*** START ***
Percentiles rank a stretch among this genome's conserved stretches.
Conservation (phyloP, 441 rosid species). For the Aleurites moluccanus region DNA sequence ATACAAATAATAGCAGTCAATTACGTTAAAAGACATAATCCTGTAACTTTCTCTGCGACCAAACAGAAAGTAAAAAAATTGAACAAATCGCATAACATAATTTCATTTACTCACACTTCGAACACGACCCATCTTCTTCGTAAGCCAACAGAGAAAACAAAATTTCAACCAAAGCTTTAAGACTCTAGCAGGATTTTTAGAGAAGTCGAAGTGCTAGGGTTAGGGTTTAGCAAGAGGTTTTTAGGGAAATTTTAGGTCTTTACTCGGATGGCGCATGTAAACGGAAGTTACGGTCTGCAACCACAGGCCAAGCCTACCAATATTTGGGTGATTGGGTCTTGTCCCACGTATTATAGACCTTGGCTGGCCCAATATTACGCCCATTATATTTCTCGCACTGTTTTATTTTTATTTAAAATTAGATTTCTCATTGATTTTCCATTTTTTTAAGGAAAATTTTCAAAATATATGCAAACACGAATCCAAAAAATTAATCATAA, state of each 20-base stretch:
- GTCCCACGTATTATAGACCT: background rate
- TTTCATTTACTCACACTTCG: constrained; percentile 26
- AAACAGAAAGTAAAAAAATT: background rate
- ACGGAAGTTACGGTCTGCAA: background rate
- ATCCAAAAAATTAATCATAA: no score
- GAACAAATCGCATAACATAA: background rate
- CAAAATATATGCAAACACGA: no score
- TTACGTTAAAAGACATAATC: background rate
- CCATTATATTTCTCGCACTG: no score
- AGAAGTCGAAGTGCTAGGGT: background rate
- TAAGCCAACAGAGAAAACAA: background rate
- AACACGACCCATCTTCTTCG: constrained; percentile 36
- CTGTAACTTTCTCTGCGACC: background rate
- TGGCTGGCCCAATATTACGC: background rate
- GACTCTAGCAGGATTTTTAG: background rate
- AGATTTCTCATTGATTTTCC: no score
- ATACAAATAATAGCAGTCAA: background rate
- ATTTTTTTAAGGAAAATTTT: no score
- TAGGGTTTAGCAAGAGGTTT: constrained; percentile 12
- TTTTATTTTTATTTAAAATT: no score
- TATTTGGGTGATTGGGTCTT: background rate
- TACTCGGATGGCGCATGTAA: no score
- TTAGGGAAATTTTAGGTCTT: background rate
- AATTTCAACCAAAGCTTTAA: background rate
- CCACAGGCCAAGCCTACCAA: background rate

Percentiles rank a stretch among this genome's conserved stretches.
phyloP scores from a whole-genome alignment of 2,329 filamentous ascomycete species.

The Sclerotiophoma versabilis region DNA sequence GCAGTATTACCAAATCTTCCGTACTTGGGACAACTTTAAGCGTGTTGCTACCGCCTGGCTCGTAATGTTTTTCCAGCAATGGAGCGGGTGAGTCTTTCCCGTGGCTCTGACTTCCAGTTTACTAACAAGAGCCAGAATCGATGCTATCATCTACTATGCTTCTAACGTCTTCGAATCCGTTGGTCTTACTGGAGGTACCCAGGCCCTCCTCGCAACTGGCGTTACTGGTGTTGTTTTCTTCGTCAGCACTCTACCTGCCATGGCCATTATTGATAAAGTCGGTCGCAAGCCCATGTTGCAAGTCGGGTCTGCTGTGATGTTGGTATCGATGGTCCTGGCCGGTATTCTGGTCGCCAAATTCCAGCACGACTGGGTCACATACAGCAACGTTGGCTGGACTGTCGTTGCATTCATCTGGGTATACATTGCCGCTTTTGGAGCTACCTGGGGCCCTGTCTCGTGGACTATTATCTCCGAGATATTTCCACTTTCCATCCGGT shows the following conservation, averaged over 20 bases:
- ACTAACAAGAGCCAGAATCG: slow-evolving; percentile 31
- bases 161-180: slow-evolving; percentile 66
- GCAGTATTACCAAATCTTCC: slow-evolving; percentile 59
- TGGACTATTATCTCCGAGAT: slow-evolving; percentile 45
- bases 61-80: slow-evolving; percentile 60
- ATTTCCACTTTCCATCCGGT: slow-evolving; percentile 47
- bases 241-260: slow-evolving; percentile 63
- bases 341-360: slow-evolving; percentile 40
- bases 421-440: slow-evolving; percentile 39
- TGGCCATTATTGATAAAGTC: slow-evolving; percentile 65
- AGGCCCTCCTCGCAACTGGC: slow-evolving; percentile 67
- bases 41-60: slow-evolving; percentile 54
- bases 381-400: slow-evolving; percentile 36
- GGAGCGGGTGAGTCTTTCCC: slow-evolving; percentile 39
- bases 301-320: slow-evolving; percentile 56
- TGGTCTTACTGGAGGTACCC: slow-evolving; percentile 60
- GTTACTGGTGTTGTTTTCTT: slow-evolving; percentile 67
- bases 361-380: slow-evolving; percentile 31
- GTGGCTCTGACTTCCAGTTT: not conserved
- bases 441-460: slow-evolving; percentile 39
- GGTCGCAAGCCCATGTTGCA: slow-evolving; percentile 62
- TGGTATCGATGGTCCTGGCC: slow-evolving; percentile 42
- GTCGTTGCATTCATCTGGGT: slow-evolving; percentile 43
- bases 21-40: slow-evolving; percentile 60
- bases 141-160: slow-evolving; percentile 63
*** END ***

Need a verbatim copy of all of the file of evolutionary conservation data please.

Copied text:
Percentiles rank a stretch among this genome's conserved stretches.
Conservation (phyloP, 441 rosid species). For the Aleurites moluccanus region DNA sequence ATACAAATAATAGCAGTCAATTACGTTAAAAGACATAATCCTGTAACTTTCTCTGCGACCAAACAGAAAGTAAAAAAATTGAACAAATCGCATAACATAATTTCATTTACTCACACTTCGAACACGACCCATCTTCTTCGTAAGCCAACAGAGAAAACAAAATTTCAACCAAAGCTTTAAGACTCTAGCAGGATTTTTAGAGAAGTCGAAGTGCTAGGGTTAGGGTTTAGCAAGAGGTTTTTAGGGAAATTTTAGGTCTTTACTCGGATGGCGCATGTAAACGGAAGTTACGGTCTGCAACCACAGGCCAAGCCTACCAATATTTGGGTGATTGGGTCTTGTCCCACGTATTATAGACCTTGGCTGGCCCAATATTACGCCCATTATATTTCTCGCACTGTTTTATTTTTATTTAAAATTAGATTTCTCATTGATTTTCCATTTTTTTAAGGAAAATTTTCAAAATATATGCAAACACGAATCCAAAAAATTAATCATAA, state of each 20-base stretch:
- GTCCCACGTATTATAGACCT: background rate
- TTTCATTTACTCACACTTCG: constrained; percentile 26
- AAACAGAAAGTAAAAAAATT: background rate
- ACGGAAGTTACGGTCTGCAA: background rate
- ATCCAAAAAATTAATCATAA: no score
- GAACAAATCGCATAACATAA: background rate
- CAAAATATATGCAAACACGA: no score
- TTACGTTAAAAGACATAATC: background rate
- CCATTATATTTCTCGCACTG: no score
- AGAAGTCGAAGTGCTAGGGT: background rate
- TAAGCCAACAGAGAAAACAA: background rate
- AACACGACCCATCTTCTTCG: constrained; percentile 36
- CTGTAACTTTCTCTGCGACC: background rate
- TGGCTGGCCCAATATTACGC: background rate
- GACTCTAGCAGGATTTTTAG: background rate
- AGATTTCTCATTGATTTTCC: no score
- ATACAAATAATAGCAGTCAA: background rate
- ATTTTTTTAAGGAAAATTTT: no score
- TAGGGTTTAGCAAGAGGTTT: constrained; percentile 12
- TTTTATTTTTATTTAAAATT: no score
- TATTTGGGTGATTGGGTCTT: background rate
- TACTCGGATGGCGCATGTAA: no score
- TTAGGGAAATTTTAGGTCTT: background rate
- AATTTCAACCAAAGCTTTAA: background rate
- CCACAGGCCAAGCCTACCAA: background rate

Percentiles rank a stretch among this genome's conserved stretches.
phyloP scores from a whole-genome alignment of 2,329 filamentous ascomycete species.

The Sclerotiophoma versabilis region DNA sequence GCAGTATTACCAAATCTTCCGTACTTGGGACAACTTTAAGCGTGTTGCTACCGCCTGGCTCGTAATGTTTTTCCAGCAATGGAGCGGGTGAGTCTTTCCCGTGGCTCTGACTTCCAGTTTACTAACAAGAGCCAGAATCGATGCTATCATCTACTATGCTTCTAACGTCTTCGAATCCGTTGGTCTTACTGGAGGTACCCAGGCCCTCCTCGCAACTGGCGTTACTGGTGTTGTTTTCTTCGTCAGCACTCTACCTGCCATGGCCATTATTGATAAAGTCGGTCGCAAGCCCATGTTGCAAGTCGGGTCTGCTGTGATGTTGGTATCGATGGTCCTGGCCGGTATTCTGGTCGCCAAATTCCAGCACGACTGGGTCACATACAGCAACGTTGGCTGGACTGTCGTTGCATTCATCTGGGTATACATTGCCGCTTTTGGAGCTACCTGGGGCCCTGTCTCGTGGACTATTATCTCCGAGATATTTCCACTTTCCATCCGGT shows the following conservation, averaged over 20 bases:
- ACTAACAAGAGCCAGAATCG: slow-evolving; percentile 31
- bases 161-180: slow-evolving; percentile 66
- GCAGTATTACCAAATCTTCC: slow-evolving; percentile 59
- TGGACTATTATCTCCGAGAT: slow-evolving; percentile 45
- bases 61-80: slow-evolving; percentile 60
- ATTTCCACTTTCCATCCGGT: slow-evolving; percentile 47
- bases 241-260: slow-evolving; percentile 63
- bases 341-360: slow-evolving; percentile 40
- bases 421-440: slow-evolving; percentile 39
- TGGCCATTATTGATAAAGTC: slow-evolving; percentile 65
- AGGCCCTCCTCGCAACTGGC: slow-evolving; percentile 67
- bases 41-60: slow-evolving; percentile 54
- bases 381-400: slow-evolving; percentile 36
- GGAGCGGGTGAGTCTTTCCC: slow-evolving; percentile 39
- bases 301-320: slow-evolving; percentile 56
- TGGTCTTACTGGAGGTACCC: slow-evolving; percentile 60
- GTTACTGGTGTTGTTTTCTT: slow-evolving; percentile 67
- bases 361-380: slow-evolving; percentile 31
- GTGGCTCTGACTTCCAGTTT: not conserved
- bases 441-460: slow-evolving; percentile 39
- GGTCGCAAGCCCATGTTGCA: slow-evolving; percentile 62
- TGGTATCGATGGTCCTGGCC: slow-evolving; percentile 42
- GTCGTTGCATTCATCTGGGT: slow-evolving; percentile 43
- bases 21-40: slow-evolving; percentile 60
- bases 141-160: slow-evolving; percentile 63